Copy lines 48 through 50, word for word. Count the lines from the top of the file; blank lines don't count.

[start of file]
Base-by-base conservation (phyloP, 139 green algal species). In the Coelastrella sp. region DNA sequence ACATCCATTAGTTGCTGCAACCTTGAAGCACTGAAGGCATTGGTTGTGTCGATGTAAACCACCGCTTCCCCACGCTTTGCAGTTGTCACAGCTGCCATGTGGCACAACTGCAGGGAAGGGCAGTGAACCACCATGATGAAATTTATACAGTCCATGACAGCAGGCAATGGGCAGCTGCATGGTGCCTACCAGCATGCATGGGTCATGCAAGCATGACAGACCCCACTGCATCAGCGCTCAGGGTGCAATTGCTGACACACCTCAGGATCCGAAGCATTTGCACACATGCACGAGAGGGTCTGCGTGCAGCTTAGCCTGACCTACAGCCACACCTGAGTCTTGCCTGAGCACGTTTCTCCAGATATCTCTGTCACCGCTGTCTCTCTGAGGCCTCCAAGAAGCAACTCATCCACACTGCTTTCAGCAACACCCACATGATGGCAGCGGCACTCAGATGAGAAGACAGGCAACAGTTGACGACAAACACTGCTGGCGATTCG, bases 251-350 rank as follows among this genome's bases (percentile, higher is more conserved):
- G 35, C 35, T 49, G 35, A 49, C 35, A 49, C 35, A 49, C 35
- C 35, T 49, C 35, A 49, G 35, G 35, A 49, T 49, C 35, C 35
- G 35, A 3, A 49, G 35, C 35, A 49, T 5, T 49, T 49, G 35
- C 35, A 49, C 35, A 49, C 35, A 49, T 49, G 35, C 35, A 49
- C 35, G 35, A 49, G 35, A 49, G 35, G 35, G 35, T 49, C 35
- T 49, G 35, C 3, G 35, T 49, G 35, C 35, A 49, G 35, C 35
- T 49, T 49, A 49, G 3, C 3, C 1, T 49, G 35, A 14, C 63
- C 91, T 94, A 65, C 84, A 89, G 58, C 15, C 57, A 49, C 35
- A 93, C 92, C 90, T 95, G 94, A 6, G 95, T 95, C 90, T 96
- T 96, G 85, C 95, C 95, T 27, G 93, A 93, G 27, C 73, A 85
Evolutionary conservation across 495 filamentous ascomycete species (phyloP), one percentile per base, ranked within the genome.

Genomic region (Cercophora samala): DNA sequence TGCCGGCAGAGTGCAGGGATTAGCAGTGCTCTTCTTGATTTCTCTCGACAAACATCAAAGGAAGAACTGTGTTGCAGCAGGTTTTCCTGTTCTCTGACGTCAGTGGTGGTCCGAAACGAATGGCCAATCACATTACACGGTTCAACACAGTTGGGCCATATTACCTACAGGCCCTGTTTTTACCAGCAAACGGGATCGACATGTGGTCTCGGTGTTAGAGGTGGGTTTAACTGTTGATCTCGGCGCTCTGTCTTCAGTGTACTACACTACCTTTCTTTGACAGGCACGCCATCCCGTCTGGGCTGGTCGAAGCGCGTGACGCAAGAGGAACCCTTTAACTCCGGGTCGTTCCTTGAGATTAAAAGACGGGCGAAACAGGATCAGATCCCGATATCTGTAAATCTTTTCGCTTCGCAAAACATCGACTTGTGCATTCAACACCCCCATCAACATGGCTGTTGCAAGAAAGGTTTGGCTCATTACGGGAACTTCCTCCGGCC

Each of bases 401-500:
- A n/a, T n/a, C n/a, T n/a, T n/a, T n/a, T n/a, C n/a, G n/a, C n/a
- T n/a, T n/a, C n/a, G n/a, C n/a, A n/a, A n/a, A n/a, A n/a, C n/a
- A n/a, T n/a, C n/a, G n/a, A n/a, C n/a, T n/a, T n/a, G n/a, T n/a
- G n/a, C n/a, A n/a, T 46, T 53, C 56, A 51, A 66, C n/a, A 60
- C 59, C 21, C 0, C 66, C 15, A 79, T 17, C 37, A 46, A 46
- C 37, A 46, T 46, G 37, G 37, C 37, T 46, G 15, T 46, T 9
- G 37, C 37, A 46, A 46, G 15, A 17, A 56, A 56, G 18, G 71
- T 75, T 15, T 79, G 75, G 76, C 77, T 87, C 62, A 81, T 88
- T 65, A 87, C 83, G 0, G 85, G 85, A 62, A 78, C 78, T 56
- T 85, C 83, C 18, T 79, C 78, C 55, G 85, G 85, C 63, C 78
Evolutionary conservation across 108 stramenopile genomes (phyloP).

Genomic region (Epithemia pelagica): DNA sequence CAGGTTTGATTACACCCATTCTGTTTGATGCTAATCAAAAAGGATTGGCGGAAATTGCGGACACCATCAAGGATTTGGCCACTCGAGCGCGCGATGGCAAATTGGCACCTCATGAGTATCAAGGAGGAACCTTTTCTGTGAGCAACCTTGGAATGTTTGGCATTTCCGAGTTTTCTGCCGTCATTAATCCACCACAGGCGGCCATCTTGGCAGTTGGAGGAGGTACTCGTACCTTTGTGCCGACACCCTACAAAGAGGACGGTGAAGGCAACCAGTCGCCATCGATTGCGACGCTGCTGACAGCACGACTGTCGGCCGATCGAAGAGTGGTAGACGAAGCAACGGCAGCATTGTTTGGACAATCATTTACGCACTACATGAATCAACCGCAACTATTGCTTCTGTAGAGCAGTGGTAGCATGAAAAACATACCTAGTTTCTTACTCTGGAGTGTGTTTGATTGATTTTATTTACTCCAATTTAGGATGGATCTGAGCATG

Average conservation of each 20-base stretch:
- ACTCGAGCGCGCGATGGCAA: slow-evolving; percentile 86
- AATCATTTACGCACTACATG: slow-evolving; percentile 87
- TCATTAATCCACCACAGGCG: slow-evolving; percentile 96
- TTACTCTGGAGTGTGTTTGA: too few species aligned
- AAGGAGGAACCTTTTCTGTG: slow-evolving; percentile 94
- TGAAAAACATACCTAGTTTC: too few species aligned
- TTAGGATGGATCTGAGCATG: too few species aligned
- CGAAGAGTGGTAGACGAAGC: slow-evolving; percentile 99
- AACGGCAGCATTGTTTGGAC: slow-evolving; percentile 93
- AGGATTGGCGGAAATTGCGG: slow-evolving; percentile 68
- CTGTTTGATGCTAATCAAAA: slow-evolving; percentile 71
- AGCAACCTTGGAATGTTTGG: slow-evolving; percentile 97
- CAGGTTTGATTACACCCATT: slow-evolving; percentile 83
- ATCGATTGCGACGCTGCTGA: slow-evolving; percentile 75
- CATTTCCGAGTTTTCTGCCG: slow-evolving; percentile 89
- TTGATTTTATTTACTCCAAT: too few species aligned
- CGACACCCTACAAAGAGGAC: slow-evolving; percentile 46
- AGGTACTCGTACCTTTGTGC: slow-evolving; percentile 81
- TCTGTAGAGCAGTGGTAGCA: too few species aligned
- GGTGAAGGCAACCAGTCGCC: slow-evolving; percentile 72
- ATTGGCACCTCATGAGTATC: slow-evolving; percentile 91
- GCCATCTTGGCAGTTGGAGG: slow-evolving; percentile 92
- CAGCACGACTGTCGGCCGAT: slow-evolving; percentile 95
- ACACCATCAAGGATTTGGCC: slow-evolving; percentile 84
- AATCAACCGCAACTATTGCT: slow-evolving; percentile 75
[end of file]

- ATTGGCACCTCATGAGTATC: slow-evolving; percentile 91
- GCCATCTTGGCAGTTGGAGG: slow-evolving; percentile 92
- CAGCACGACTGTCGGCCGAT: slow-evolving; percentile 95